Next month, Japanese Prime Minister Shinzo Abe will welcome Russian President Vladimir Putin to Japan for a much-anticipated summit. Since taking office in late 2012, Abe has expended considerable effort to improve Japan’s strained relationship with Russia. Abe and Putin have met on numerous occasions on the sidelines of international meetings at the former’s bidding. Abe even boldly traveled to Russia in February 2014 to meet Putin in Sochi for the Winter Olympic games while most of his G-7 colleagues stayed away. He returned to Sochi this past May and then, most recently, met with Putin at an Eastern Economic Forum in Vladivostok in September.
Abe has also promised a suite of economic incentives—an “eight-point plan”—to enhance Japan’s economic relationship with Russia. Moreover, he has tasked his confidante, Hiroshige Seko, the Minister of Economy, Trade, and Industry, with a new portfolio focused on economic cooperation with Moscow. The plan covers several areas, including energy security, Japanese investment in Russia’s Far East, and the improvement of exchanges between small to medium-sized companies in the two countries.
What is Abe angling for in his courtship of Russia? A number of factors drive Tokyo’s push to normalize relations with Moscow—including the desire to strengthen ties on energy security and hedge against Chinese power in the region. But Abe’s main political motivation remains his desire to achieve a diplomatic breakthrough with Putin on the decades-old territorial dispute over the Southern Kuril islands (called the Northern Territories in Japan). The Russians have administered the four islands (Etorofu, Kunashiri, Habomai, and Shikotan) since the Soviet Union seized them at the end of World War II. Every Japanese Prime Minister has felt pressure to make progress on the unresolved territorial row, and now Abe is trying again.
The Japanese government has long insisted that all four islets be returned to Japan, despite Moscow’s apparent lack of any real intention to acquiesce to such demands. The only framework for a deal amenable to both governments was the 1956 Japan-Soviet Declaration, which outlined the return of the two smaller islands (Shikotan and Habomai) in exchange for a peace treaty between both sides to formally end diplomatic hostilities begun in World War II. The issue of the sovereignty of Etorofu and Kunashiri was effectively shelved by that proposed deal. However, the pact was scuttled due to pressure from the U.S. government, which feared that the Japanese might grow closer to the Soviet Union in its wake.
There have been numerous negotiations and proposal since 1956, but no real indication that Russia is willing to alter its position. And despite Putin’s reference to the need for a hikiwake—or “draw”—to end the territorial row, it remains unlikely that the Kremlin envisions making any concessions beyond the 1956 deal. Indeed, while Putin allows the Japanese to hope, other Russian officials and politicians have said outright that the islands will not be returned. Indeed, Russian Foreign Minister Sergei Lavrov has repeatedly insisted that the islands will remain under Russian control. And during a recent trip to Japan, Valentina Matviyenko, the head of Russia’s upper chamber of parliament, also stressed: “Russia’s sovereignty over the islands is certified by a certain international document. Russia cannot just give up that sovereignty.”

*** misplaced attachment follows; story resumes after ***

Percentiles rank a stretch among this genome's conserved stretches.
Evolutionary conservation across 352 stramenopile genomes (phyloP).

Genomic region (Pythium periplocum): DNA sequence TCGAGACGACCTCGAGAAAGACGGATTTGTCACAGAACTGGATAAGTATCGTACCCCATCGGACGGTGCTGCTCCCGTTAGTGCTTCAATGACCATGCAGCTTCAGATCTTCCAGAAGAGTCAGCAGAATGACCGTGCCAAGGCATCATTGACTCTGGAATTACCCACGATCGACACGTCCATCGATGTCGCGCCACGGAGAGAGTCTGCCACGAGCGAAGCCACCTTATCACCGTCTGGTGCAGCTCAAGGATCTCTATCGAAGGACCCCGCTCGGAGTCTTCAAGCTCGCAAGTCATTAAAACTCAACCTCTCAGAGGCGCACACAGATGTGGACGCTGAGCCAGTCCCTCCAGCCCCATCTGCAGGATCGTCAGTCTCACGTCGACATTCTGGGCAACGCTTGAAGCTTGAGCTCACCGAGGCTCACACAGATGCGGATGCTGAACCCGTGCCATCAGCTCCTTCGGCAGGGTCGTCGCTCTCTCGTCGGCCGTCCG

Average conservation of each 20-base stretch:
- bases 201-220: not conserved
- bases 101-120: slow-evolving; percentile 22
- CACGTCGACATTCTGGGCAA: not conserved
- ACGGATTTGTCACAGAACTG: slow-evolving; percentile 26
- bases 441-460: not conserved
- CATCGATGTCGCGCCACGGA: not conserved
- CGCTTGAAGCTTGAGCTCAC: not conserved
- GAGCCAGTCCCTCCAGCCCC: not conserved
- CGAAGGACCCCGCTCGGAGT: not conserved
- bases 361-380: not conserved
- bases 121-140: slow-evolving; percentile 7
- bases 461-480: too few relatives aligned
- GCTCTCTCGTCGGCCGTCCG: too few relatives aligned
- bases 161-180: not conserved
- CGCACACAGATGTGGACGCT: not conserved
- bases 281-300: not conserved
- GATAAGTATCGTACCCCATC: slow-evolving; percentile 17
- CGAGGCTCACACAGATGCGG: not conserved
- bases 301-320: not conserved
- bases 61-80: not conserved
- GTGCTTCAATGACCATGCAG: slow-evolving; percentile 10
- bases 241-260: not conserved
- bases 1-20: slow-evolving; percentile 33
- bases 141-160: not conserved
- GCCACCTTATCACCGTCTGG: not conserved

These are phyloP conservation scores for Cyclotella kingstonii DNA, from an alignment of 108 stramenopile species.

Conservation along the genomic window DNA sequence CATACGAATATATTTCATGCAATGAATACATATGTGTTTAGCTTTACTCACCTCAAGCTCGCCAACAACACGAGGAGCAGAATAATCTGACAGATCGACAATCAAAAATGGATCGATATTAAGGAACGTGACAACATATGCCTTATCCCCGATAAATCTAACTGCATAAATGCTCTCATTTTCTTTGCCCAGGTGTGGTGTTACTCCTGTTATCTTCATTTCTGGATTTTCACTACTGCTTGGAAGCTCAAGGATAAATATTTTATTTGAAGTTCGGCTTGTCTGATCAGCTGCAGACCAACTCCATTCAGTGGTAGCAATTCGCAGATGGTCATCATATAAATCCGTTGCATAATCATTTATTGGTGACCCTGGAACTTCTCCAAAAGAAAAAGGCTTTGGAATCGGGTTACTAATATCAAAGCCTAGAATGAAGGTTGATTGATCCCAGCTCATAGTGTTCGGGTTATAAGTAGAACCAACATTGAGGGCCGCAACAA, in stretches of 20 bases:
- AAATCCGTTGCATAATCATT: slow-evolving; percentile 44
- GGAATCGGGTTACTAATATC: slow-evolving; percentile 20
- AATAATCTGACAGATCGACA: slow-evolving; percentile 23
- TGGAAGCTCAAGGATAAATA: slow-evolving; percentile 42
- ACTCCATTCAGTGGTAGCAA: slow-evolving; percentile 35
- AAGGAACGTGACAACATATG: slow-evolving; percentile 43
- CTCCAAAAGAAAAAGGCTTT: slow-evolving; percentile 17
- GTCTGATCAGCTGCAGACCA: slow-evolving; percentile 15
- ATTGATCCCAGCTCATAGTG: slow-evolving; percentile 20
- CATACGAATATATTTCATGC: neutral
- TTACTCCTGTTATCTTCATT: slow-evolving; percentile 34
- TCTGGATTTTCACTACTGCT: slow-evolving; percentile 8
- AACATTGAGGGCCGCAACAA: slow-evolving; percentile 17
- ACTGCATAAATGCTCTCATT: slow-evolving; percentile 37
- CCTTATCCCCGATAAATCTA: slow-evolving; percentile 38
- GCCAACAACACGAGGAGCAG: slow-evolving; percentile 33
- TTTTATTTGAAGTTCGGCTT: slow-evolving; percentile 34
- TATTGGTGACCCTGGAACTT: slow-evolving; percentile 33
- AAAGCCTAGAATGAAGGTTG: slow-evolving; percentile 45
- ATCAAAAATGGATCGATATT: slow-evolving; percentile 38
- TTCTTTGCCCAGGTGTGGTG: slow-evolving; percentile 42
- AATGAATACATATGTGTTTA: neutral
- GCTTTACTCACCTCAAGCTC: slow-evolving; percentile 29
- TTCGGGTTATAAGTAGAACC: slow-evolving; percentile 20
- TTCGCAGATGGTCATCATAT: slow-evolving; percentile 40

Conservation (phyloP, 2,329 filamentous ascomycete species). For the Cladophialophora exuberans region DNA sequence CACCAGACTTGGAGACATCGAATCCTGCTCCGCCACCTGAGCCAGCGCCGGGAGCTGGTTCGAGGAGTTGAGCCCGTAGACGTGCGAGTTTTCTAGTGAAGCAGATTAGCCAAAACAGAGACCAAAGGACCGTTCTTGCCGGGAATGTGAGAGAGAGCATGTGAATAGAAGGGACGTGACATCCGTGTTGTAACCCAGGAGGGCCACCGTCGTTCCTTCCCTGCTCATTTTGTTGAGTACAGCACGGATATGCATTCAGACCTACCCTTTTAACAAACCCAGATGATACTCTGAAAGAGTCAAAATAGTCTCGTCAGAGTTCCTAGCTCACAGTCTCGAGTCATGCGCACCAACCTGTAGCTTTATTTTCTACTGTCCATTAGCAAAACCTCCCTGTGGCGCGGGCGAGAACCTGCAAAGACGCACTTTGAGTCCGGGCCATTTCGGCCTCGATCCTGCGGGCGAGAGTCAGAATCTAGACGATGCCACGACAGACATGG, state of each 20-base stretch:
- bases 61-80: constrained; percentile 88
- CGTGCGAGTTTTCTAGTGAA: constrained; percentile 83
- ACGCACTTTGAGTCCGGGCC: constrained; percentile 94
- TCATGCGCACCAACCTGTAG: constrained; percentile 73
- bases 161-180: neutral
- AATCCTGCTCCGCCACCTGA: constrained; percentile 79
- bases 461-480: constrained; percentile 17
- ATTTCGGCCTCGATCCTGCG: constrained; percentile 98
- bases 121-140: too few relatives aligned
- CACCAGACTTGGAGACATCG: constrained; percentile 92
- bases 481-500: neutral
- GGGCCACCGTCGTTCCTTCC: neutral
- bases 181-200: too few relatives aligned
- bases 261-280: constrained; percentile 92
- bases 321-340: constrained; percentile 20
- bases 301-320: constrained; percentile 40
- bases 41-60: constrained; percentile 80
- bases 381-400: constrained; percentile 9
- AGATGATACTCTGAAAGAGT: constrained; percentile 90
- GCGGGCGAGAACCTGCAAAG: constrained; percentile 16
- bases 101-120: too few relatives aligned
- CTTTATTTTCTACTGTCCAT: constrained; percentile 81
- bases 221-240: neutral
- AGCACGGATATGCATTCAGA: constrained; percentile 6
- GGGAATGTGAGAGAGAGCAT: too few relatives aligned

This has not stopped Japan’s leaders from floating a range of proposals and compromises. The most commonly discussed resolutions now revolve around the return of Shikotan and Habomai—only 7 percent of the total territory of the Southern Kurils—and some form of joint administration or development of the larger islands.
Thus, Abe feels considerable pressure to conclude this dispute, and has staked a large amount of political capital on achieving a grand bargain with Putin. To that end, he met with the Russian President on the sidelines of the APEC summit in Peru this past weekend, but the far more important meeting will be the December summit in Yamaguchi, the Prime Minister’s home prefecture. If Abe does not achieve significant progress at that meeting, the pressure on him will increase.
Abe’s diplomatic outreach to Putin has come under scrutiny from the Obama Administration, which is displeased that he has refused to join the G7 nations in isolating Moscow on account of its annexation of Crimea and continued interference in Eastern Ukraine. Japan continues to walk a very fine line as it balances diplomatic overtures to Moscow with its attempt to maintain solidarity with the G7 on Ukraine and Moscow’s more muscular foreign security policy. Adding to the complexities of this issue, many in Tokyo see Russia’s annexation of Crimea as a potential precedent for China, which has ambitions to alter the status quo of its territorial disputes by the use of force in the East and South China Seas.
However, Abe has strategically timed his summit during the lame-duck period of the U.S. election year and has calculated that Putin’s visit to Japan may slip through without the usual scrutiny from Washington. He seems to have made the right call on this point, and this month’s surprising election of Donald Trump as the next U.S. President is likely to provide further cover for his meeting with Putin. Trump stated during his campaign that he wants to improve relations with Russia. However, it is unclear how this will translate into policy in the coming months, and Tokyo should be careful not to interpret Trump’s victory as carte blanche to engage with Russia on any terms. Moreover, even with what is likely to be a more understanding administration in Washington, Abe is unlikely to secure a grand bargain from Putin on the islands any time soon.